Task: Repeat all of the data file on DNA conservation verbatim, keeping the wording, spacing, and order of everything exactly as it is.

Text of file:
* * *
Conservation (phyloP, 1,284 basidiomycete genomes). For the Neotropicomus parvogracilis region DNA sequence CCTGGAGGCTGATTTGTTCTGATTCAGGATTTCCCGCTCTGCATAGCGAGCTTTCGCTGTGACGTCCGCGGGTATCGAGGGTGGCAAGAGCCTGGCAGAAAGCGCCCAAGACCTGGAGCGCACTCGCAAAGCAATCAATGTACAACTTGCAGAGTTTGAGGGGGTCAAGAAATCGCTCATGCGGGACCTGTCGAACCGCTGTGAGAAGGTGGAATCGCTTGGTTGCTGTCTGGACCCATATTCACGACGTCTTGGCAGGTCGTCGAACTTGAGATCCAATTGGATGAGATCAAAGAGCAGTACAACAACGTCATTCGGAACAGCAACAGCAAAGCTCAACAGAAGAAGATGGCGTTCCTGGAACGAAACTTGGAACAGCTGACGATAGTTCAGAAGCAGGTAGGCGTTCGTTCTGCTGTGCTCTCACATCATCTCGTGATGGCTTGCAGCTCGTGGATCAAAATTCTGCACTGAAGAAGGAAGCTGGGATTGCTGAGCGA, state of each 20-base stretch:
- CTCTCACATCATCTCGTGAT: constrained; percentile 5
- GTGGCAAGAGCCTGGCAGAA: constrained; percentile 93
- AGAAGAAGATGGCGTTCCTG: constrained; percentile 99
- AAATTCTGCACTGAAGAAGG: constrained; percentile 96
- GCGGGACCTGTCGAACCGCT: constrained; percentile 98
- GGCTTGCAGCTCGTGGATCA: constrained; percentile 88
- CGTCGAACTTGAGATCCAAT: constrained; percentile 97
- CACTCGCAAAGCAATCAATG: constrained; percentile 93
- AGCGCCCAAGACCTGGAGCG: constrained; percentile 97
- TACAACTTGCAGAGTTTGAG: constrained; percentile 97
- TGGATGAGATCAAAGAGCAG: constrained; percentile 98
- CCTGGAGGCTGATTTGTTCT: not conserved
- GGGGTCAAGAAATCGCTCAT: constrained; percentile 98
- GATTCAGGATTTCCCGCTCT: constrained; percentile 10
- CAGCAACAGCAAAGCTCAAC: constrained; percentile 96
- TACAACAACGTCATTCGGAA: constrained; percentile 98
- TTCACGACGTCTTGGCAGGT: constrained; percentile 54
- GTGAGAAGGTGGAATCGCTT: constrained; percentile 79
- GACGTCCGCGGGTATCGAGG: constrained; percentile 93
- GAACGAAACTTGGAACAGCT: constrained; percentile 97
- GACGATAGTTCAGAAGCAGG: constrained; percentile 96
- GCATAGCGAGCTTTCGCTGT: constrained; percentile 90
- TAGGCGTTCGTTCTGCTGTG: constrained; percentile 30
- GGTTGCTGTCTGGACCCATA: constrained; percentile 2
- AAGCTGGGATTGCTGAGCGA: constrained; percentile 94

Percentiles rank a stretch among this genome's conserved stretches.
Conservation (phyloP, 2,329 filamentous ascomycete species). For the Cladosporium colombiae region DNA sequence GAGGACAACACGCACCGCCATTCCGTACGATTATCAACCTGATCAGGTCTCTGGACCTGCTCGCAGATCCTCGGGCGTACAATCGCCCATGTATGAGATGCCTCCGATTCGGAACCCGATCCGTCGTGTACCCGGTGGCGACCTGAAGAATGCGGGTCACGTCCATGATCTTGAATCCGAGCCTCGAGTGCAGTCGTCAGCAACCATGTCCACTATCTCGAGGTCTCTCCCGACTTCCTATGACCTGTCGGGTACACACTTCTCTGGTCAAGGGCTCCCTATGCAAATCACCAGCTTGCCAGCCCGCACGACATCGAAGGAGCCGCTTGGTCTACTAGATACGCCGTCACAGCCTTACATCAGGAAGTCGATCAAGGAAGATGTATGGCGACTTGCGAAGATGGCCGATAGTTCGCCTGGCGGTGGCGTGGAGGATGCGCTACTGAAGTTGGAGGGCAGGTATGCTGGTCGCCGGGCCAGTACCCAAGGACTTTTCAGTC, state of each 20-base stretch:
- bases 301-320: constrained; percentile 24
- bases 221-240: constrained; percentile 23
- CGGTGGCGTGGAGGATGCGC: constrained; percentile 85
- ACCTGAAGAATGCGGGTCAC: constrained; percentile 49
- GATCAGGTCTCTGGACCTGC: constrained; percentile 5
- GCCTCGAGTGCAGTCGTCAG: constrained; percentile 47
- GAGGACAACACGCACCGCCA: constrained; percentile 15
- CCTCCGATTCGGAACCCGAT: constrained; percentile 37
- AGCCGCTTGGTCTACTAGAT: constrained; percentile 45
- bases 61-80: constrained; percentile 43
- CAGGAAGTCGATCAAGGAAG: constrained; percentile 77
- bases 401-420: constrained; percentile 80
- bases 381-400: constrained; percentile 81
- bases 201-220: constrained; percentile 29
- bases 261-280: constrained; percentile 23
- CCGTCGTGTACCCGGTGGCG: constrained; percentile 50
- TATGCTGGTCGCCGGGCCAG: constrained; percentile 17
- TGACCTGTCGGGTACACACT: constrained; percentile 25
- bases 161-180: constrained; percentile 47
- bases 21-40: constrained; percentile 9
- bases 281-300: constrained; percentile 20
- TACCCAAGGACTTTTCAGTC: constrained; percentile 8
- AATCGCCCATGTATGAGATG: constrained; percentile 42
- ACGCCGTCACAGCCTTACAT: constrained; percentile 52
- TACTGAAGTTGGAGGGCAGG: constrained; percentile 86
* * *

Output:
Conservation (phyloP, 1,284 basidiomycete genomes). For the Neotropicomus parvogracilis region DNA sequence CCTGGAGGCTGATTTGTTCTGATTCAGGATTTCCCGCTCTGCATAGCGAGCTTTCGCTGTGACGTCCGCGGGTATCGAGGGTGGCAAGAGCCTGGCAGAAAGCGCCCAAGACCTGGAGCGCACTCGCAAAGCAATCAATGTACAACTTGCAGAGTTTGAGGGGGTCAAGAAATCGCTCATGCGGGACCTGTCGAACCGCTGTGAGAAGGTGGAATCGCTTGGTTGCTGTCTGGACCCATATTCACGACGTCTTGGCAGGTCGTCGAACTTGAGATCCAATTGGATGAGATCAAAGAGCAGTACAACAACGTCATTCGGAACAGCAACAGCAAAGCTCAACAGAAGAAGATGGCGTTCCTGGAACGAAACTTGGAACAGCTGACGATAGTTCAGAAGCAGGTAGGCGTTCGTTCTGCTGTGCTCTCACATCATCTCGTGATGGCTTGCAGCTCGTGGATCAAAATTCTGCACTGAAGAAGGAAGCTGGGATTGCTGAGCGA, state of each 20-base stretch:
- CTCTCACATCATCTCGTGAT: constrained; percentile 5
- GTGGCAAGAGCCTGGCAGAA: constrained; percentile 93
- AGAAGAAGATGGCGTTCCTG: constrained; percentile 99
- AAATTCTGCACTGAAGAAGG: constrained; percentile 96
- GCGGGACCTGTCGAACCGCT: constrained; percentile 98
- GGCTTGCAGCTCGTGGATCA: constrained; percentile 88
- CGTCGAACTTGAGATCCAAT: constrained; percentile 97
- CACTCGCAAAGCAATCAATG: constrained; percentile 93
- AGCGCCCAAGACCTGGAGCG: constrained; percentile 97
- TACAACTTGCAGAGTTTGAG: constrained; percentile 97
- TGGATGAGATCAAAGAGCAG: constrained; percentile 98
- CCTGGAGGCTGATTTGTTCT: not conserved
- GGGGTCAAGAAATCGCTCAT: constrained; percentile 98
- GATTCAGGATTTCCCGCTCT: constrained; percentile 10
- CAGCAACAGCAAAGCTCAAC: constrained; percentile 96
- TACAACAACGTCATTCGGAA: constrained; percentile 98
- TTCACGACGTCTTGGCAGGT: constrained; percentile 54
- GTGAGAAGGTGGAATCGCTT: constrained; percentile 79
- GACGTCCGCGGGTATCGAGG: constrained; percentile 93
- GAACGAAACTTGGAACAGCT: constrained; percentile 97
- GACGATAGTTCAGAAGCAGG: constrained; percentile 96
- GCATAGCGAGCTTTCGCTGT: constrained; percentile 90
- TAGGCGTTCGTTCTGCTGTG: constrained; percentile 30
- GGTTGCTGTCTGGACCCATA: constrained; percentile 2
- AAGCTGGGATTGCTGAGCGA: constrained; percentile 94

Percentiles rank a stretch among this genome's conserved stretches.
Conservation (phyloP, 2,329 filamentous ascomycete species). For the Cladosporium colombiae region DNA sequence GAGGACAACACGCACCGCCATTCCGTACGATTATCAACCTGATCAGGTCTCTGGACCTGCTCGCAGATCCTCGGGCGTACAATCGCCCATGTATGAGATGCCTCCGATTCGGAACCCGATCCGTCGTGTACCCGGTGGCGACCTGAAGAATGCGGGTCACGTCCATGATCTTGAATCCGAGCCTCGAGTGCAGTCGTCAGCAACCATGTCCACTATCTCGAGGTCTCTCCCGACTTCCTATGACCTGTCGGGTACACACTTCTCTGGTCAAGGGCTCCCTATGCAAATCACCAGCTTGCCAGCCCGCACGACATCGAAGGAGCCGCTTGGTCTACTAGATACGCCGTCACAGCCTTACATCAGGAAGTCGATCAAGGAAGATGTATGGCGACTTGCGAAGATGGCCGATAGTTCGCCTGGCGGTGGCGTGGAGGATGCGCTACTGAAGTTGGAGGGCAGGTATGCTGGTCGCCGGGCCAGTACCCAAGGACTTTTCAGTC, state of each 20-base stretch:
- bases 301-320: constrained; percentile 24
- bases 221-240: constrained; percentile 23
- CGGTGGCGTGGAGGATGCGC: constrained; percentile 85
- ACCTGAAGAATGCGGGTCAC: constrained; percentile 49
- GATCAGGTCTCTGGACCTGC: constrained; percentile 5
- GCCTCGAGTGCAGTCGTCAG: constrained; percentile 47
- GAGGACAACACGCACCGCCA: constrained; percentile 15
- CCTCCGATTCGGAACCCGAT: constrained; percentile 37
- AGCCGCTTGGTCTACTAGAT: constrained; percentile 45
- bases 61-80: constrained; percentile 43
- CAGGAAGTCGATCAAGGAAG: constrained; percentile 77
- bases 401-420: constrained; percentile 80
- bases 381-400: constrained; percentile 81
- bases 201-220: constrained; percentile 29
- bases 261-280: constrained; percentile 23
- CCGTCGTGTACCCGGTGGCG: constrained; percentile 50
- TATGCTGGTCGCCGGGCCAG: constrained; percentile 17
- TGACCTGTCGGGTACACACT: constrained; percentile 25
- bases 161-180: constrained; percentile 47
- bases 21-40: constrained; percentile 9
- bases 281-300: constrained; percentile 20
- TACCCAAGGACTTTTCAGTC: constrained; percentile 8
- AATCGCCCATGTATGAGATG: constrained; percentile 42
- ACGCCGTCACAGCCTTACAT: constrained; percentile 52
- TACTGAAGTTGGAGGGCAGG: constrained; percentile 86